On the descent from Steel Fell

On the descent from Steel Fell. Helm Crag on the right, Grasmere ahead.

The murderous heatwaves being reported in Europe have not reached northern England as such, but certainly the weather is very fine at the moment and there was little excuse not to go out yesterday and bag two more fells on walk 165, namely one of the two High Raises (the one in the Central Fells) and nearby Steel Fell. I did this walk slightly differently than the normal pattern; instead of being on the 06:45 from home I left at the leisurely time of 09:40 and it was 13:00 before I began walking at Dungeon Ghyll. Most of the route and even the choice of fells was an on-the-spot improvisation. But it mostly worked, although the haul up High Raise is a little dull.

View to Thirlmere and Blencathra

View to Thirlmere and (on right) Blencathra, from the summit of Steel Fell

Anyway, as usual there is plenty more informaion and photos on the walk 165 page. The walk also has the advantage of ending at one of the Lakes’ most pleasant pubs, the Travellers’ Rest.

As of today, then, I have bagged 207 of the 330 Wainwrights on my second round, leaving me 123 to go. I hope my next walk will be in around three weeks’ time, in mid-July.

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South from High Seat

Looking south from High Seat, towards High Tove and Ullscarf. Much of the walk looks similar.

It has rained very little in the last six weeks, making this probably the driest period we’ve had since I started on these walks way back in 2009. I decided with walk 147 to risk an expedition into one of the Lakes’ most notoriously wet regions, the central ridge between Bleaberry Fell in the north, and the pass of Greenup — a ridge which also takes in the summits of High Seat, High Tove and Ullscarf along the way.

The gamble worked. Obviously a vile swamp in wet, or even normal, weather, the dry weather has turned it into reasonably good turf at the moment. I was able to do 14 miles in 5:15 and thus get the walk done at a decent hour — despite the ineptitude of Northern Rail, it getting me to Penrith an hour late this morning, and its current inability to provide a train service to Windermere for anyone. That’s another story — but if interested you can read about it in the comments on the walk 147 page, where there are more photos, the usual route details, etc.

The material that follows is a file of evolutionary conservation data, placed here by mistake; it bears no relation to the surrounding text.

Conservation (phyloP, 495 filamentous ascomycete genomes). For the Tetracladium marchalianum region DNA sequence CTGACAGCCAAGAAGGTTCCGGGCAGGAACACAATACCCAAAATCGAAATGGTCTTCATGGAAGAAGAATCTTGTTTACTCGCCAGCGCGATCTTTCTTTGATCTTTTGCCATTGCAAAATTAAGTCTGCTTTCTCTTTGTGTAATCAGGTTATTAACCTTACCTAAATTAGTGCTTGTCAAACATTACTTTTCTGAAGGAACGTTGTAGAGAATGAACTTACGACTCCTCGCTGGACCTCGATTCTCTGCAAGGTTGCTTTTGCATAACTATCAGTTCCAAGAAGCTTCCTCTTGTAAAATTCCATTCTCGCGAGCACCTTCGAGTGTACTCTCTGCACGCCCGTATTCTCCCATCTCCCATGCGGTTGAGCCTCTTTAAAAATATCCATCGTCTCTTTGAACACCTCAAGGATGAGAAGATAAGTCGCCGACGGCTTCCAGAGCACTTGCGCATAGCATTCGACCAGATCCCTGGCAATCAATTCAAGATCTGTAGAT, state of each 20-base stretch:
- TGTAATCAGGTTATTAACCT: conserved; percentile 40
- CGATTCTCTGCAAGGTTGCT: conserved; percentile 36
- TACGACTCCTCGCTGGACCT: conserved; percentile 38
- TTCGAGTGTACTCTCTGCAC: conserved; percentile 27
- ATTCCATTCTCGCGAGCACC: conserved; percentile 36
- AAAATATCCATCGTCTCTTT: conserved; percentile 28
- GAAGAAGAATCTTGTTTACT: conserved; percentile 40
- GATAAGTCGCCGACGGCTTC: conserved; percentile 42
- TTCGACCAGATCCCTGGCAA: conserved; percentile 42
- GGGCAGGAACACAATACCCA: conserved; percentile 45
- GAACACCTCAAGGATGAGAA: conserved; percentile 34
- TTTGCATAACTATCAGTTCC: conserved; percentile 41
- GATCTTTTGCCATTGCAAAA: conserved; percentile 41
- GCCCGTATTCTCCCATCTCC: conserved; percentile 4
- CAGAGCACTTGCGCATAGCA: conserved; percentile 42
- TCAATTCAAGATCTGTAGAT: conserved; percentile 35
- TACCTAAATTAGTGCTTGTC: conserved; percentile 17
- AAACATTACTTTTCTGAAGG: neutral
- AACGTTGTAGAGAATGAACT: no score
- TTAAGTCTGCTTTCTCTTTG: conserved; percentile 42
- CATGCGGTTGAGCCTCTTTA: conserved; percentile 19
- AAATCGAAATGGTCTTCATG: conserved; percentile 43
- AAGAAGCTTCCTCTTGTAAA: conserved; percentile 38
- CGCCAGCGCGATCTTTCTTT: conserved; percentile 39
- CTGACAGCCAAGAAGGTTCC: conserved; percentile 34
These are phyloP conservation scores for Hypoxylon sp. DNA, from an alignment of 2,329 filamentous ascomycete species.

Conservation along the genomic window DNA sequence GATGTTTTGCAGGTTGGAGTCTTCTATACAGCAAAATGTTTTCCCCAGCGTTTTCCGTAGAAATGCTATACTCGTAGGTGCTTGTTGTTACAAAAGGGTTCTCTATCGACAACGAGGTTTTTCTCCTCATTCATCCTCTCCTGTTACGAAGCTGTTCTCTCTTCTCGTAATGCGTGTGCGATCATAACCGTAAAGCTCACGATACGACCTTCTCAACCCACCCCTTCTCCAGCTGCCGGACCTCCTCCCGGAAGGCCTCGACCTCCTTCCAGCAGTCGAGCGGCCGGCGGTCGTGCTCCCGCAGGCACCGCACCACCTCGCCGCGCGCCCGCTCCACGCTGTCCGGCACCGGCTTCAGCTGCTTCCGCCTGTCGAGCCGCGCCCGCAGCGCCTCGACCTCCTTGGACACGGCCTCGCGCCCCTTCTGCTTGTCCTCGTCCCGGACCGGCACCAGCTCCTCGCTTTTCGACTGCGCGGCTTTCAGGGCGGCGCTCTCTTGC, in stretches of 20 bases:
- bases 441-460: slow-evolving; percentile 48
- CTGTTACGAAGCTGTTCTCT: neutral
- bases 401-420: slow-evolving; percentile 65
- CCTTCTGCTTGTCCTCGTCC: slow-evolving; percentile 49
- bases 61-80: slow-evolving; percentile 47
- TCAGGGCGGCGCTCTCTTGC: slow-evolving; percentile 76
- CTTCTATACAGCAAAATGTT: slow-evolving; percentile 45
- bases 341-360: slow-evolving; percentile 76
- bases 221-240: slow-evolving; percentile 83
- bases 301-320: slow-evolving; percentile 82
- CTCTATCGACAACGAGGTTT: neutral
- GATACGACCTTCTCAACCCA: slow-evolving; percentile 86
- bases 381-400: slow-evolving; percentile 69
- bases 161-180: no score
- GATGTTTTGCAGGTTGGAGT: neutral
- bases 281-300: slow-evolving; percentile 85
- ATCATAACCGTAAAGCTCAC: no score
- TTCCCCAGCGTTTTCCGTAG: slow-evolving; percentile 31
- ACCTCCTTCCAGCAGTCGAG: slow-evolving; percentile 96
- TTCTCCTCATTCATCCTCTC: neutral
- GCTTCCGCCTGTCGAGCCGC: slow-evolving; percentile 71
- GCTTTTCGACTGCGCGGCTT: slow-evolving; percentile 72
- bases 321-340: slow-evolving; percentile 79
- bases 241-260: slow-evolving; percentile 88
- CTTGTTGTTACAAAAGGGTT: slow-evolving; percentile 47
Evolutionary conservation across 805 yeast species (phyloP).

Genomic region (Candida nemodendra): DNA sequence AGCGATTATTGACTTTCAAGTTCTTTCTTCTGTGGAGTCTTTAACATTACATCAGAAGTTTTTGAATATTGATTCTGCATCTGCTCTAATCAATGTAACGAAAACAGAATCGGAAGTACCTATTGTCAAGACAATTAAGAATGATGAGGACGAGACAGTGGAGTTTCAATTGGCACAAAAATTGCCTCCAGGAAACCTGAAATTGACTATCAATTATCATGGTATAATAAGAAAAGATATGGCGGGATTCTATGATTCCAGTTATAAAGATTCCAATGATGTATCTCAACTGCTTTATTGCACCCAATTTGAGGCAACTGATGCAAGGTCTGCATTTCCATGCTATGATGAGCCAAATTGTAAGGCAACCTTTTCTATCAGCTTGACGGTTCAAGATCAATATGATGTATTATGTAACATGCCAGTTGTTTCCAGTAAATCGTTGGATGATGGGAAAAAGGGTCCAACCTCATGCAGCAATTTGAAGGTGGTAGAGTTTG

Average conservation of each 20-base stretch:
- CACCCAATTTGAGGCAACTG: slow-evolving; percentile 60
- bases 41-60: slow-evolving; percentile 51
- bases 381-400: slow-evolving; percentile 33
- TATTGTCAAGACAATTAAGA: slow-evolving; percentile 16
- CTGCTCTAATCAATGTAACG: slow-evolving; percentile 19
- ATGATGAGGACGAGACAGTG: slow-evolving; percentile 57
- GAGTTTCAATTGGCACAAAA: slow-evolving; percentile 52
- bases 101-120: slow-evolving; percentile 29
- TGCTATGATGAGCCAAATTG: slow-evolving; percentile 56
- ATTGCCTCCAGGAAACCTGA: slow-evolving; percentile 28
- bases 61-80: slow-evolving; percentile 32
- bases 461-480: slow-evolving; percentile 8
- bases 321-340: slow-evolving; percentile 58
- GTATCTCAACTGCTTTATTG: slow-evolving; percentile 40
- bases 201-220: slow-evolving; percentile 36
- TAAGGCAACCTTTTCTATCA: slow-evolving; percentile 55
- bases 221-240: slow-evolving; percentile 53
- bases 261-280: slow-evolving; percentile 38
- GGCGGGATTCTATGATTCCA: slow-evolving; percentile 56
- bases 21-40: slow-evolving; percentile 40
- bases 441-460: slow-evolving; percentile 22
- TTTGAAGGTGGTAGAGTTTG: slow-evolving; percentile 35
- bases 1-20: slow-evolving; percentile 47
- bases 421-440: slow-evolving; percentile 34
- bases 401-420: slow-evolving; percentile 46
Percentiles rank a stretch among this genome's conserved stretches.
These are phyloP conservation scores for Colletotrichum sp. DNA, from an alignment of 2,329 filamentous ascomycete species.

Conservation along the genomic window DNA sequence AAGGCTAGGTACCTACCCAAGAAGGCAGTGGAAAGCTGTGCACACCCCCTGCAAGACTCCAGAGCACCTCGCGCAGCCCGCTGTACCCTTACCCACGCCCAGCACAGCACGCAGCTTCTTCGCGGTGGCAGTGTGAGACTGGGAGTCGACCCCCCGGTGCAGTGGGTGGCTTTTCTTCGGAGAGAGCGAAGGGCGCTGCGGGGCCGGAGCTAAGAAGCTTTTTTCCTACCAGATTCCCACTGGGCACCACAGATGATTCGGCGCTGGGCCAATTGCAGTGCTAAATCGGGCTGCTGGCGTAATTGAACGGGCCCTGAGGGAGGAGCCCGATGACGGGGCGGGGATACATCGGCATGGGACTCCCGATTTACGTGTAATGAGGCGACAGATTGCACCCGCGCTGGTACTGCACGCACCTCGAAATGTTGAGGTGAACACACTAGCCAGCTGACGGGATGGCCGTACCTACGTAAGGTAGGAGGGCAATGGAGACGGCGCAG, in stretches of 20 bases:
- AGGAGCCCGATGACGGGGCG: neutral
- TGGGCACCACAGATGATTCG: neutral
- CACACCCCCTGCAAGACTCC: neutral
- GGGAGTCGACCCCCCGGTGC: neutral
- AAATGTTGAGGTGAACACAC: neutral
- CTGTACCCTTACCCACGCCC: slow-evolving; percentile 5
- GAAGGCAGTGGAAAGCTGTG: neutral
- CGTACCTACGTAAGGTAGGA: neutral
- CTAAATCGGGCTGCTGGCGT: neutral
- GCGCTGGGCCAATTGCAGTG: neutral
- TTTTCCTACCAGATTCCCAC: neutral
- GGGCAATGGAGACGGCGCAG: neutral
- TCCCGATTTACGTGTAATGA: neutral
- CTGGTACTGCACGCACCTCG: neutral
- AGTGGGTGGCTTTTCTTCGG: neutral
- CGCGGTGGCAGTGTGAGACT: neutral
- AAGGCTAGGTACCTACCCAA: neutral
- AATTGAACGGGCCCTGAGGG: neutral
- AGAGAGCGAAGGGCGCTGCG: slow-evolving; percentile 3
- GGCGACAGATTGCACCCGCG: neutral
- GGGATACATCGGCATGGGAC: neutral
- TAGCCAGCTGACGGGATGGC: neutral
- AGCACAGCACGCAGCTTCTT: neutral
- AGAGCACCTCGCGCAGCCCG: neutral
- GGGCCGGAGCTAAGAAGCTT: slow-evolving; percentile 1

Cottongrass is definitely the dominant lifeform on today’s walk: and it grows on boggy ground, note

As of today, then, I have bagged 151 of the 330 Wainwrights in my second round, and thus have 179 to go. Not promising anything but I hope that around the end of June, first week of July will be my next walk. I still haven’t got into the Western Fells again yet — thanks today to the aforementioned train cockups. It’s on the agenda but not entirely within my control…

2018 finally gets going

January 25, 2018

Atop Latrigg

Summit view atop Latrigg

As anyone living in the north of England knows, the weather throughout most of 2018 thus far has been pretty dismal; and when breaks in the pattern have occurred, I’ve either been working, ill or there’ve been train strikes. Sometimes all three at once.

However, even if an extra fortnight or two has passed since I intended to add to my total, walk 141 did indeed take place yesterday (24th January). Three fells bagged, Latrigg, High Rigg and Raven Crag: none of them very tall in themselves but there was plenty of climbing to do on the walk and a ferocious wind didn’t make it any easier, nor did there still being an absent bridge on the Keswick-Threlkeld path. Nevertheless it was a good walk with plenty of interesting scenery. Read all about it, and see more photos, on the walk 141 page.

High Rigg, with Blencathra on the right

As of today, then, I have bagged 134 Wainwrights on my second round, thus have 196 to go. Looks like this will be my only January walk, but I hope to be back for more in mid-February.

Easdale Tarn and Tarn Crag

Easdale Tarn, Tarn Crag, and a couple of swimmers

Anyone in Britain is clearly aware that we’re in a sunny and very warm spell at the moment — the weather at the end of May is often nice, so it’s not exactly unusual, but no one is complaining.

Good enough to certainly get me out on walk 129 in preference to sitting in my house marking student essays, that’s for certain. The walk saw me revisit a trio of summits that horseshoe around the valley of Easdale: Blea Rigg, Sergeant Man and Tarn Crag. Not the most dramatic walk perhaps but a very interesting one, with plenty to see, including my fifth sighting of some wild deer (see picture here) on Tarn Crag. See the walk 129 page for all the details and more photos.

Deer on Tarn Crag

Deer on Tarn Crag, watching me watching them…

The photos are full of blue and green… these were the dominant colours of the day. A breeze on the tops made the conditions tolerable in the end. So yes, a good day’s walking for sure.

As of today then I have done 103 of the Wainwrights in my second round and have 227 to go. I hope to get another walk in before we reach the middle of June. In the meantime read about yesterday’s hike, and see more photos, on the walk 129 page if you like.